With so many engagements occurring between Christmas and Valentine’s Day, the wedding planning season is in full force.
If you’ve been reading this column for any length of time, you probably know my view that couples should spend as much time planning for their marriage as for their wedding.
According to wedding-industry statistics, it takes 250 hours to plan a wedding. At best, couples who receive premarital counseling spend a couple of hours a week for six weeks planning for their marriage.
That means couples spend 20 times more time planning one day than they do planning a lifetime together. No wonder so many marriages end in divorce.
Let’s be realistic: couples aren’t going to spend the same amount of time on both. So any amount of time actively involved in premarital counseling or education is better than none.
Last month’s Family Foundations column provided an overview of topics covered in premarital counseling. This month, we begin a series about each topic in more detail.
We’ll start with “Commitment” because, after all, isn’t that where engagements and marriages start? With the commitment to pledge our love “until death do us part.”
Lois Smith Brady, “Vows” columnist for The New York Times for the last 20 years, said, “I often wonder when the wedding couple will realize just how much hard work they’ve taken on by consecrating that quirky emotion called love into the formal tie of marriage.”
Whenever it occurs, the spark of passion has died, conflicts arise, and the couple doesn’t have the tools or knowledge to effectively deal with them. They feel the only alternative is to divorce and start over again.
Bill Doherty, director of the Marriage and Family Therapy Program at the University of Minnesota, says, “In the consumer culture of marriage, commitments last as long as the other person is meeting our needs. We still believe in commitment, because we know that committed relationships are good for us, but powerful voices coming from inside and outside tell us that we are suckers if we settle for less than we think we need and deserve in our marriage. Most baby boomers and their offspring carry in our heads the internalized voice of the consumer culture — to encourage us to stop working so hard or to get out of a marriage that is not meeting our current emotional needs.”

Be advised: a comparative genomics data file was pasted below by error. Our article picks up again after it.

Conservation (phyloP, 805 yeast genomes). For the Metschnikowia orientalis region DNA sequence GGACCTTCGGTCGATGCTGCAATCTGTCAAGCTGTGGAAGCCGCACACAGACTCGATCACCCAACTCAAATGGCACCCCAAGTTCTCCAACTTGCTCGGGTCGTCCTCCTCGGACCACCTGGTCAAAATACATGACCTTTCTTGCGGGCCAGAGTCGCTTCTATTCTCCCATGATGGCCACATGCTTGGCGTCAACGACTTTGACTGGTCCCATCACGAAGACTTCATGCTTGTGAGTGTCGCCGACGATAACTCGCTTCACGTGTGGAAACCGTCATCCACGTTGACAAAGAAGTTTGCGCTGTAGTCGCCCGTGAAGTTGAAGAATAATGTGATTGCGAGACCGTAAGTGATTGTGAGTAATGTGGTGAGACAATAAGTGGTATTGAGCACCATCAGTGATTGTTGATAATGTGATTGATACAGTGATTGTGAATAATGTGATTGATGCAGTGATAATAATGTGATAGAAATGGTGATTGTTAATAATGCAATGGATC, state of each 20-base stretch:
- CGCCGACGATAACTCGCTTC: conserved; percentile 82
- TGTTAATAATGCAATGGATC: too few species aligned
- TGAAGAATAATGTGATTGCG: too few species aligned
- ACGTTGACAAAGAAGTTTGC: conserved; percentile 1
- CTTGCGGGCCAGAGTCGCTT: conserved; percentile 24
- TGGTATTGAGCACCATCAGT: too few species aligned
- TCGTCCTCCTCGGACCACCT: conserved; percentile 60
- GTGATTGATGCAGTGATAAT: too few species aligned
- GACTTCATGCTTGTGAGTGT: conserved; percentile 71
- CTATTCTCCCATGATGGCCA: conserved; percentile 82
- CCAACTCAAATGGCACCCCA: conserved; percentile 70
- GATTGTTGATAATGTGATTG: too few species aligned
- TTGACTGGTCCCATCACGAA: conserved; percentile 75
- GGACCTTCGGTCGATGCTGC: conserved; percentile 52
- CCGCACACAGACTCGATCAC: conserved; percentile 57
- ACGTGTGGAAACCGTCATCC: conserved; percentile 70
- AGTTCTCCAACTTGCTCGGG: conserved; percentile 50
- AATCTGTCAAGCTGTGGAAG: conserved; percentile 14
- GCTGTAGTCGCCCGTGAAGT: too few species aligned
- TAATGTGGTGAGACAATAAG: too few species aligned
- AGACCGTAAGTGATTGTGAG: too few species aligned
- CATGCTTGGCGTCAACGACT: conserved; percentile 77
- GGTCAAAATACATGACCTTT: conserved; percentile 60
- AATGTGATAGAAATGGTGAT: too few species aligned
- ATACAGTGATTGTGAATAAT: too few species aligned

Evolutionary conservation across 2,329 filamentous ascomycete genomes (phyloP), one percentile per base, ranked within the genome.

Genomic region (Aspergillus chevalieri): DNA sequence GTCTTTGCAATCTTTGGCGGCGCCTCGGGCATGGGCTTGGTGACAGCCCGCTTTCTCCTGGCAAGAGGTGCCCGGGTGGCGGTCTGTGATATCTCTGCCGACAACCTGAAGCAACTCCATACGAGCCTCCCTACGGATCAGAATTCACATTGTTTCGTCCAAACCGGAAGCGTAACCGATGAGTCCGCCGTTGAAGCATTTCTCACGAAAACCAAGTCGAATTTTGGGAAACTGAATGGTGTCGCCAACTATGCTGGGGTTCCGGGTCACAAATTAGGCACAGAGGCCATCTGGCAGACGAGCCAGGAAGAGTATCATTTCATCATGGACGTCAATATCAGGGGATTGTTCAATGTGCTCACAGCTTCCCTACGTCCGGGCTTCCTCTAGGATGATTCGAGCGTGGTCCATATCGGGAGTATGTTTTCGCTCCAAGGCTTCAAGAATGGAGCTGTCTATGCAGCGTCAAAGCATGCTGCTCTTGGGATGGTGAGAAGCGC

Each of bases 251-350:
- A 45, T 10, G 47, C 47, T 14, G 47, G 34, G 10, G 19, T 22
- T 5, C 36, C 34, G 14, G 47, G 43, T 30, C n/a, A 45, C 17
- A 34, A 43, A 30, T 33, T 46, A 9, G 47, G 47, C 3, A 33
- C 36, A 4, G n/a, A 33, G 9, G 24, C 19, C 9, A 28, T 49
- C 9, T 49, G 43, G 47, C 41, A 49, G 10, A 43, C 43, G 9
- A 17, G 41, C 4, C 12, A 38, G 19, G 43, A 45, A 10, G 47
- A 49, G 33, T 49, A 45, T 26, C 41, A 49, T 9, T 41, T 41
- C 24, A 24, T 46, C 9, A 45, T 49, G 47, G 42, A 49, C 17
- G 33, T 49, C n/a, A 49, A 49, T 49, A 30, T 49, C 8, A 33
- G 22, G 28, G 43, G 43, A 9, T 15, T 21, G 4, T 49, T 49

But it doesn’t have to be that way.
Premarital counseling educates couples about the commitment of marriage, the vows they will take, obstacles they will encounter that make it difficult to keep that commitment, and the wheel of love — attraction, limerance, conflict, intimacy and back to attraction.
And it encourages communication about what commitment means to each of them that is key to a successful marriage and underlies everything that you’ll learn in premarital therapy.
A lifelong commitment is scary. How do couples make it to 30, 40, 50 or even more, years of marriage? The same way you tackle any large goal – one step and one day at a time.
It’s making a choice each day to honor the commitment you made to have and to hold, to love, honor and cherish your spouse — today. To treat your spouse with respect and kindness, even (especially) when you feel wronged or slighted.
It’s making a choice to communicate your feelings even though you think if he/she really loved you, they’d know what was wrong.
A quote from an unknown source says, “The real
commitment of marriage is not a commitment to stay regardless of how you are treated. It’s a commitment to care for each other regardless of the circumstances in which you find yourselves.”
All divorces should not be prevented; there is no room in a healthy marriage for abuse of any kind. But most marriages can be strengthened by early discussions about the meaning of commitment.
A letter to Dear Abby from a woman in Cape May, NJ, illustrated this: “Some months ago, you printed a letter from a reader who was disturbed that the spark was gone from her marriage. I asked my husband whether the spark is gone from our 18-year marriage. His response: ‘A spark lasts only a second. It lights a fire. When the flame burns down, we are left with the hottest part of the fire, the embers, which burn the longest and keep the fire alive.’ ”
Hopefully, they’ll stick with you for a long time — and that’s what a lifelong commitment is all about.
Bea Northcott is a columnist for the Daily Journal, writing about marriages, relationships and family. Send comments to firstname.lastname@example.org.